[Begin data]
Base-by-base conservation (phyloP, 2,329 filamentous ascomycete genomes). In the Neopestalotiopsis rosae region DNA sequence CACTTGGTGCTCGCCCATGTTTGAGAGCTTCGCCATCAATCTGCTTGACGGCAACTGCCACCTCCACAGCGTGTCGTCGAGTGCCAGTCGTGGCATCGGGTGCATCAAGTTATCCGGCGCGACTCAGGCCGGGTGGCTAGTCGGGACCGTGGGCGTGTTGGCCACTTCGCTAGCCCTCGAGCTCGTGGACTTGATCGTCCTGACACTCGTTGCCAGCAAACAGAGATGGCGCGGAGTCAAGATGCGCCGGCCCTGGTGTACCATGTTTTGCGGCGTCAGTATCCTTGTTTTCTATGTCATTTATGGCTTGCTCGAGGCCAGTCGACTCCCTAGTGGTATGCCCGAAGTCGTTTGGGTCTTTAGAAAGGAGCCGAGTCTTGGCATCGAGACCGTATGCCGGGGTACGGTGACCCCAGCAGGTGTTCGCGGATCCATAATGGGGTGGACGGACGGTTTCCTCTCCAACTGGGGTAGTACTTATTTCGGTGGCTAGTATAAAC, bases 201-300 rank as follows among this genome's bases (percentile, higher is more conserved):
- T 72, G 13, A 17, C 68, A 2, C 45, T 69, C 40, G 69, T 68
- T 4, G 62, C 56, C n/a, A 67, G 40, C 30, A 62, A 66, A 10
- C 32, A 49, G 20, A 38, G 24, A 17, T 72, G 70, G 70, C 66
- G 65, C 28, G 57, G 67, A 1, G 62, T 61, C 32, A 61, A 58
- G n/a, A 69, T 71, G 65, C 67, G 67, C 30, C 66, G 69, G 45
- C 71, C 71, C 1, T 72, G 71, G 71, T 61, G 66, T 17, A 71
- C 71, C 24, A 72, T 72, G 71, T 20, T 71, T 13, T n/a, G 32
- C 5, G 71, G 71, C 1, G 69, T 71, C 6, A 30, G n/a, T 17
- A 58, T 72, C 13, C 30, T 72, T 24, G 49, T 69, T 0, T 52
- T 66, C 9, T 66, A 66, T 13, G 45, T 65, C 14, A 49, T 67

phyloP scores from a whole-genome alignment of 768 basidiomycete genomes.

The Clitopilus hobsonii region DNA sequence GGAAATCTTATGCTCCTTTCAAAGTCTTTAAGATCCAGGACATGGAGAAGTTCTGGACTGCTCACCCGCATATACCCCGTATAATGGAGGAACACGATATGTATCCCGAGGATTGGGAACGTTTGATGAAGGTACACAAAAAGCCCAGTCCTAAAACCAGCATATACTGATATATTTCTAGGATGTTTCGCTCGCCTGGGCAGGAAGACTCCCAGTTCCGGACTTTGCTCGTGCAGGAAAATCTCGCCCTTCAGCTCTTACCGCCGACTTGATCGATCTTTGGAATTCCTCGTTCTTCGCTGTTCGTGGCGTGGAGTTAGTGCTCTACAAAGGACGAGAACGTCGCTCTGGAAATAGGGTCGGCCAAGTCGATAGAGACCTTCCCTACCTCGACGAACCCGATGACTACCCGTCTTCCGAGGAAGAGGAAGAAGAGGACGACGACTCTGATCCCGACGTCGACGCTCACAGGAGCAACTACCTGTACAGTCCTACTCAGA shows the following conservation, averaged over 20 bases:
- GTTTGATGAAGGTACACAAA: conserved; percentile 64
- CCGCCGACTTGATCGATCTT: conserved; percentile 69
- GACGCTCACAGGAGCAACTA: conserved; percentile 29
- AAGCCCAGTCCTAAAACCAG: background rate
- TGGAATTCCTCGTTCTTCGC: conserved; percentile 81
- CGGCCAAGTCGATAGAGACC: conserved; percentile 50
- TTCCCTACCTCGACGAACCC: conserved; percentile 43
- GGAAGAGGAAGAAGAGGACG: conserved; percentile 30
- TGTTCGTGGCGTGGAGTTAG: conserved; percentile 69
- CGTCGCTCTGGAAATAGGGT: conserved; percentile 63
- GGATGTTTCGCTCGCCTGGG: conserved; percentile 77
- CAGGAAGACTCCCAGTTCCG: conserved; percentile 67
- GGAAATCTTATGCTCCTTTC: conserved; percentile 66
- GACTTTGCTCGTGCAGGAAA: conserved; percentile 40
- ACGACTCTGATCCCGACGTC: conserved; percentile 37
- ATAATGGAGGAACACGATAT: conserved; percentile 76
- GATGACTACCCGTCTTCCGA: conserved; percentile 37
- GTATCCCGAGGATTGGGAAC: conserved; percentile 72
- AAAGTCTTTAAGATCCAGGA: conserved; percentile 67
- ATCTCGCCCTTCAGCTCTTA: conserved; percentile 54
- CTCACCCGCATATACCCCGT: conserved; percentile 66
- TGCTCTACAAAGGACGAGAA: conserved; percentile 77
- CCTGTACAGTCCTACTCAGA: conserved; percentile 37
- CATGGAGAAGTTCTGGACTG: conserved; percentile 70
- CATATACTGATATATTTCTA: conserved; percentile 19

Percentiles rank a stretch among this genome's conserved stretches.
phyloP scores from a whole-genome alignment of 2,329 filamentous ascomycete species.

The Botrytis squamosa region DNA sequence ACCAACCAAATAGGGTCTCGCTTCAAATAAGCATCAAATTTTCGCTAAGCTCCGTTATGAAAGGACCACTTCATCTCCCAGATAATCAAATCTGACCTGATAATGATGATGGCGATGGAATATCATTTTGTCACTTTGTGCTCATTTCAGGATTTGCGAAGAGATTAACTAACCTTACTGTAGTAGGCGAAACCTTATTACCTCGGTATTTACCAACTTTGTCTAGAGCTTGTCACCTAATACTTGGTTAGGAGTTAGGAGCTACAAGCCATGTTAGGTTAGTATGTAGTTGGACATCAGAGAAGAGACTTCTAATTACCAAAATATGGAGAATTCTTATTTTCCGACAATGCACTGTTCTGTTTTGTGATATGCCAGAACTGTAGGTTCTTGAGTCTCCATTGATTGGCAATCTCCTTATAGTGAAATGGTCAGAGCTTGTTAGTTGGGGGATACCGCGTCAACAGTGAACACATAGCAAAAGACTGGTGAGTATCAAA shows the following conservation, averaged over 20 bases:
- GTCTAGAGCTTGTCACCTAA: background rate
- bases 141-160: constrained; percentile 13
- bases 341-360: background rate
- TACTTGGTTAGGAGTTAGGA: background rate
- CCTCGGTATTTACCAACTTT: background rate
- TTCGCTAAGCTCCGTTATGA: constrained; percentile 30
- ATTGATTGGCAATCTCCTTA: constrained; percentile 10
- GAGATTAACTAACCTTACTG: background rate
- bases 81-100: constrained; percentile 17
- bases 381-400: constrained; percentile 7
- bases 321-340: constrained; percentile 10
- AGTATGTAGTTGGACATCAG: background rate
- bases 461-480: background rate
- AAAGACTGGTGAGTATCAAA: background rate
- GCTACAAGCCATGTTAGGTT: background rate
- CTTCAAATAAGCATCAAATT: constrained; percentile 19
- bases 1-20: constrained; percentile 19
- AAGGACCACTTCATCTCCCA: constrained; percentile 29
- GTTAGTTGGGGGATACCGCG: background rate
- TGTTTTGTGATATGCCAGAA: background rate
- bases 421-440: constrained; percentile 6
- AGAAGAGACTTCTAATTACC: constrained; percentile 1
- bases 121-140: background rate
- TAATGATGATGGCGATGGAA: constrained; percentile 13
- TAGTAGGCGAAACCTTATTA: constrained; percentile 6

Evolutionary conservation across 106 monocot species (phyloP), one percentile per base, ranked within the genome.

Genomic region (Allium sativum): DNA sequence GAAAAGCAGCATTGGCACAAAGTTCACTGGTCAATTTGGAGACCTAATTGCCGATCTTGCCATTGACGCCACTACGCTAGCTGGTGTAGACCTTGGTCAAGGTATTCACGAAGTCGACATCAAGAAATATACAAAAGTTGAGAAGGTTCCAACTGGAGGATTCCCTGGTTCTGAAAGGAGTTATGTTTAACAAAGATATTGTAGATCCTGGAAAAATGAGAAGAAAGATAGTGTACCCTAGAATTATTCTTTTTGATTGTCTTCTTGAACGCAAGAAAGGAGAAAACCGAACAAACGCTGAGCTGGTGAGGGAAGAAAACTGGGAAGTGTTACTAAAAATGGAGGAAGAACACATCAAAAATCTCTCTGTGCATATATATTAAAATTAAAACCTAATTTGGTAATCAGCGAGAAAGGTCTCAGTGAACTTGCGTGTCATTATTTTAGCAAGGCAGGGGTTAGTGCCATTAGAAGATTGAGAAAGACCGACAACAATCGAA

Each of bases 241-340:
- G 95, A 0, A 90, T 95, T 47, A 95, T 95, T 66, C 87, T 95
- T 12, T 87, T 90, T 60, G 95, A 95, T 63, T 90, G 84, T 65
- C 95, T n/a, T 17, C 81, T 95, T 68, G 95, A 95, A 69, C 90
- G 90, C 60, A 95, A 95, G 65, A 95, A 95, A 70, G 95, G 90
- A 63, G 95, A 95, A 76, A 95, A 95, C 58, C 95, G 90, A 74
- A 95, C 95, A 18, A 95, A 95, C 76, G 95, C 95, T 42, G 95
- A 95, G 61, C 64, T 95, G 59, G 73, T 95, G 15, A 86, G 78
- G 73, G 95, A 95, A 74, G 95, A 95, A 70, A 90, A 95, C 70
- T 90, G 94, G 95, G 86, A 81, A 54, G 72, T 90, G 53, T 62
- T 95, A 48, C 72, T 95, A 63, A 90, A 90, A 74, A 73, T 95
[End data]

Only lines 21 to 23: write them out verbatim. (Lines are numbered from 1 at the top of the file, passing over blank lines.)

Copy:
- GGAAGAGGAAGAAGAGGACG: conserved; percentile 30
- TGTTCGTGGCGTGGAGTTAG: conserved; percentile 69
- CGTCGCTCTGGAAATAGGGT: conserved; percentile 63